“The Music Man” was first produced in December 1957, and in the 50 years since it has been revived at virtually every level of musical theater, from Broadway to community theater to junior high schools in towns as small as the fictional River City, Iowa.
Monday night, a crowd of about 4,500 attended opening night of another Starlight Theatre production of Meredith Willson’s most famous work. And what they got was a solid, satisfying performance.
Director Jack Allison and choreographer Michael Lichtefeld wisely played it safe and straight, taking no big risks. Instead, they stick to a formula that works: Let letting Willson’s stylish music, especially the large dance numbers, do most of the work.
Willson’s well-known, early 20th-century tale follows the antics of swift-talking Professor Harold Hill (played by Jim Walton), a serial con man who plans to bilk the uptight citizens of River City by taking their money in exchange for something he can’t deliver: a boys’ marching band. He hides his musical illiteracy behind a fake system he has invented: The students will learn to play their instruments by thinking their way through the Minuet in G.
As his ruse evolves, Hill enlists the help of the town’s dowdy librarian and piano teacher, Marian Paroo (Kate Fisher). As he is wooing and conning her, however, he delivers her younger brother, Winthrop (Sam Brown) from his profound shyness.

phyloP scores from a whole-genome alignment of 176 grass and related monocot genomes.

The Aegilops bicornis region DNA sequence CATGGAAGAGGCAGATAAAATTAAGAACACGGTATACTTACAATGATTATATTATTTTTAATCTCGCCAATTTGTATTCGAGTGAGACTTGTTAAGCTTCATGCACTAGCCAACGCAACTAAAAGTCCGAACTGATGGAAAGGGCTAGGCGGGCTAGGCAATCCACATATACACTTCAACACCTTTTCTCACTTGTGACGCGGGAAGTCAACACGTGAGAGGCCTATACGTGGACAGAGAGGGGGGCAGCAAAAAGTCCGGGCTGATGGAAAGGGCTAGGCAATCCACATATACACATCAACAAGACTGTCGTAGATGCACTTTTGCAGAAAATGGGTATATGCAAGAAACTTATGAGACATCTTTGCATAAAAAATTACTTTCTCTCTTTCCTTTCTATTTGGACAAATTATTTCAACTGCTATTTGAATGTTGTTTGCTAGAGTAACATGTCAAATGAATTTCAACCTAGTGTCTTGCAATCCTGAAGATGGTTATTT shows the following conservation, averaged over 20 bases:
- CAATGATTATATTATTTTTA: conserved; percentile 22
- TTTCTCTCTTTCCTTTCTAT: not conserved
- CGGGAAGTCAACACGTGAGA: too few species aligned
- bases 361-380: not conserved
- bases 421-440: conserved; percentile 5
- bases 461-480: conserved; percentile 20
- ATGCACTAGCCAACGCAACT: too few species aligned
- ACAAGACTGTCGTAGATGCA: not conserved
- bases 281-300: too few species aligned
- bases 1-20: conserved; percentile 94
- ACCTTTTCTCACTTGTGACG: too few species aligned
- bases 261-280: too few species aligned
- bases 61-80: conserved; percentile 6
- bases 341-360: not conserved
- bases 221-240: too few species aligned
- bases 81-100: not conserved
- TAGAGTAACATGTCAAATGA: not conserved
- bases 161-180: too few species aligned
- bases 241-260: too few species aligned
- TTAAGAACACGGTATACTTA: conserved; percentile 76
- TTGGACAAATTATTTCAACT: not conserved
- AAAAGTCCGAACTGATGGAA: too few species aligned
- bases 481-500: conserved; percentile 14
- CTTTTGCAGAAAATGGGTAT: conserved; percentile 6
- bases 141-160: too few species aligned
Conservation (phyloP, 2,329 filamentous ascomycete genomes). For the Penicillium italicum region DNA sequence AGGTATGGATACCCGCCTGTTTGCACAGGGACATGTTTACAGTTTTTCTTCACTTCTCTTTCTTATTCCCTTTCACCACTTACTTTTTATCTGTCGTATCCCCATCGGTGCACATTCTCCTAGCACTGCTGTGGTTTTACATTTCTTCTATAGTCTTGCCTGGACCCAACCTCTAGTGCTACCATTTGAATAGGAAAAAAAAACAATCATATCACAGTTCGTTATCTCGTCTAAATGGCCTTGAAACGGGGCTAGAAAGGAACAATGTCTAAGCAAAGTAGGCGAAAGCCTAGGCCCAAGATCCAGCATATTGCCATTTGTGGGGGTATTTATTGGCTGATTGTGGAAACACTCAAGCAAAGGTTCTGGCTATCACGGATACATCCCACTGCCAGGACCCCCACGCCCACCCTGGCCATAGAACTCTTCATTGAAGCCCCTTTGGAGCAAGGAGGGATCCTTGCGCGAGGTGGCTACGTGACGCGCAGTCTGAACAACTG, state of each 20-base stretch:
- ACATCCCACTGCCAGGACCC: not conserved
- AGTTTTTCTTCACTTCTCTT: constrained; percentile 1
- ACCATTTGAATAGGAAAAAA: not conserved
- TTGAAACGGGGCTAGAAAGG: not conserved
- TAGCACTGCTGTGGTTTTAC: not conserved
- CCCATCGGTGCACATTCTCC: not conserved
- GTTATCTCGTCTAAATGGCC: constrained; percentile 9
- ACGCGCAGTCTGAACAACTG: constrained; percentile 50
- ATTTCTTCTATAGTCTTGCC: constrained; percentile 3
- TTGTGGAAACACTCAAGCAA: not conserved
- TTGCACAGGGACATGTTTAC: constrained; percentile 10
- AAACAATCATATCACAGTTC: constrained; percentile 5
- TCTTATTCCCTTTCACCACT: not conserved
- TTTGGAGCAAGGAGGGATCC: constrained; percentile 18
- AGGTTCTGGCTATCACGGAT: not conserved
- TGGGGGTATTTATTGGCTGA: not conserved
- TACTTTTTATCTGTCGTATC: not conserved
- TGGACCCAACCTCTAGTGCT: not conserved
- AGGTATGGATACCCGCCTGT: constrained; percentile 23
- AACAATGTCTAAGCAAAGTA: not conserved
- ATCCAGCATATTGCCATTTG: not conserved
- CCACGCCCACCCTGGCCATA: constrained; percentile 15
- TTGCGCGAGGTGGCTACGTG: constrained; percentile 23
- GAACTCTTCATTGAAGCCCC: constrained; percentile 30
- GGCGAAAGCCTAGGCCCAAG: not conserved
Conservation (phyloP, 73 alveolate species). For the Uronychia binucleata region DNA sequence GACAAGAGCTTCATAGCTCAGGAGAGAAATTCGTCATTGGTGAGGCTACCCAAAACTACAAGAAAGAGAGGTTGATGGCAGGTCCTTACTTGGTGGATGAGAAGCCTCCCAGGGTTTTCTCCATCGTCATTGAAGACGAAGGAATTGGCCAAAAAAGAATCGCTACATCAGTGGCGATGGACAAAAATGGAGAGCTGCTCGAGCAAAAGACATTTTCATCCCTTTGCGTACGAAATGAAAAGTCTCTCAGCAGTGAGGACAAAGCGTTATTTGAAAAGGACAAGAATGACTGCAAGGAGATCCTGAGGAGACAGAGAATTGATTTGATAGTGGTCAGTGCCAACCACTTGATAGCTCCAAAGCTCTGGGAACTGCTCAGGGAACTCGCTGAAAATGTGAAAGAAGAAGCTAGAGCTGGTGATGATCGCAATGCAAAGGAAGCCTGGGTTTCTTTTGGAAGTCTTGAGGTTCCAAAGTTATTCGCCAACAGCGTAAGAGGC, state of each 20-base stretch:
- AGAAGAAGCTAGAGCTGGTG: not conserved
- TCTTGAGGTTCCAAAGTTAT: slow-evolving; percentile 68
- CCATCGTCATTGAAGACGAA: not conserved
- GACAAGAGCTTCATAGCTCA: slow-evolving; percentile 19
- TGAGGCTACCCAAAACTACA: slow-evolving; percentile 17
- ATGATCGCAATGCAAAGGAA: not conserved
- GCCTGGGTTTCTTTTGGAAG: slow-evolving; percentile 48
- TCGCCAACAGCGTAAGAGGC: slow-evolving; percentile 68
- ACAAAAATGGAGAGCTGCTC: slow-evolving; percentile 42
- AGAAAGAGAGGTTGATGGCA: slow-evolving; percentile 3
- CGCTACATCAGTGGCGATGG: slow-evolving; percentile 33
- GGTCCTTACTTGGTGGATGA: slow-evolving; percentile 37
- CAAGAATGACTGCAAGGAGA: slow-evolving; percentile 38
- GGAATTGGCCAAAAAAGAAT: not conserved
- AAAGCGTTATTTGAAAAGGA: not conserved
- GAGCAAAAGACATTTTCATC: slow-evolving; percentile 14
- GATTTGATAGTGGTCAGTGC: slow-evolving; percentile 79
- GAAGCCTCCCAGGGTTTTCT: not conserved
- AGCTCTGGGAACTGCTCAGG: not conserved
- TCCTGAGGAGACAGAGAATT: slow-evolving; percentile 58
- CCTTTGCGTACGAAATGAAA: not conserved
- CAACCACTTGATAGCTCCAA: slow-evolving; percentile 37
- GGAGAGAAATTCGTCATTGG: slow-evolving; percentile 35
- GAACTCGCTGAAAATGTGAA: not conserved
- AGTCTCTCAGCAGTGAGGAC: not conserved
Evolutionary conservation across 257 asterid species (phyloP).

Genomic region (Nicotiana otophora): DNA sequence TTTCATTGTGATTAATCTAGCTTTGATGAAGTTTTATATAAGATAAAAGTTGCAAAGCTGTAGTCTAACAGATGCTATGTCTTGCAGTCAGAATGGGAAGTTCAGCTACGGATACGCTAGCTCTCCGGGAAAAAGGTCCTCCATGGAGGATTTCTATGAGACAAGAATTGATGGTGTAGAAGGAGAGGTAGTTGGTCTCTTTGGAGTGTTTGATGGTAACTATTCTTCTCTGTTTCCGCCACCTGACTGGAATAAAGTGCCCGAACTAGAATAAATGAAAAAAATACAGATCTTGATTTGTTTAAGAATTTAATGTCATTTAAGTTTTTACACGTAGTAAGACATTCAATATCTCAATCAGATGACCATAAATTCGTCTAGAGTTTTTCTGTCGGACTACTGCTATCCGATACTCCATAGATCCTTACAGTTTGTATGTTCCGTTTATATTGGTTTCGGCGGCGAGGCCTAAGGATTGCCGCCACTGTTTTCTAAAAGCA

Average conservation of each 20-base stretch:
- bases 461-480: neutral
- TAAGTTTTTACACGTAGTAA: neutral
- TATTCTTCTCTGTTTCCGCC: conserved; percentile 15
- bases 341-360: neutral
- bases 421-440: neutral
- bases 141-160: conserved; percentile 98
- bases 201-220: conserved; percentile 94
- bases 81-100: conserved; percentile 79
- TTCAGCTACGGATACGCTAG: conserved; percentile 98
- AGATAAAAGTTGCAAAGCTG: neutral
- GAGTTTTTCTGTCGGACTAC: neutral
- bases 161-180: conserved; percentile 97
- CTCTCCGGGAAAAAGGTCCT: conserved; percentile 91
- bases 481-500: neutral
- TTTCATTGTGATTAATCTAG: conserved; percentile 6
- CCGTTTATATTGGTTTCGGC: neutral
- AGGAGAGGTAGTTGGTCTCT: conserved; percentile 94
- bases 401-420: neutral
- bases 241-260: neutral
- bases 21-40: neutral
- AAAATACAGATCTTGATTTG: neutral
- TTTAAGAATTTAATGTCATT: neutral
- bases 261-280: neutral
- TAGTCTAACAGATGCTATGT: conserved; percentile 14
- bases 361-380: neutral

Hill’s plan to take the money and run is foiled by his own weakness for Marian, however. So he misses his chance to flee and ends up captured, bound and sentenced to a little tar-and-feathering. It all ends well, though. Somehow the kids figured out how to play their instruments, and Hill is freed as a hero.
Walton has played Hill before and it showed. All three facets of his performance (acting, singing, dancing) were polished and effective, though it wouldn’t hurt if he added a few more drops of snake oil into Hill’s personae. Fisher’s greatest strength is her splendid singing voice, which she showcased during several songs, none better than “Will I Ever Tell You.” Brown is one of three local youngsters with lead children’s roles, and he played Winthrop just right. He also nailed his big solo: “Gary, Indiana.”
One of the few townspeople who doubts Hill’s story from the beginning is the gruff and bumbling Mayor Shinn, played perfectly by Ray Demattis. Nancy Johnston was also good as his self-involved wife, Eulalie. The lighting and stage designs deserve a good word, too, especially for the scene at the foot bridge..
For anyone (like me) who hasn’t seen “The Music Man” either live or on film in a few decades, this Starlight performance is a worthwhile reminder of a how many great songs are in the soundtrack, including “Till There Was You” ( which the Beatles famously covered) .
For the most part, Monday’s two-hour and 40-minute performance (including a 20-minute intermission) went off without a major technical error. There were one or two mild audio glitches, a dropped lyric and a few dropped hats, and Starlight’s resident bat made its rounds a few times. Otherwise, the show went on smoothly.
Monday’s performance began not with the show’s overture but with a performance of “The Star-Spangled Banner” by a nearly four-dozen-member men’s vocal group singing in the style of a barbershop quartet. It was an appropriate start to a show that has become a famous piece of Americana.
“The Music Man”
Where: Starlight Theatre
When: Monday, July 28 (through Aug. 3)
Attendance: 4,500 approx.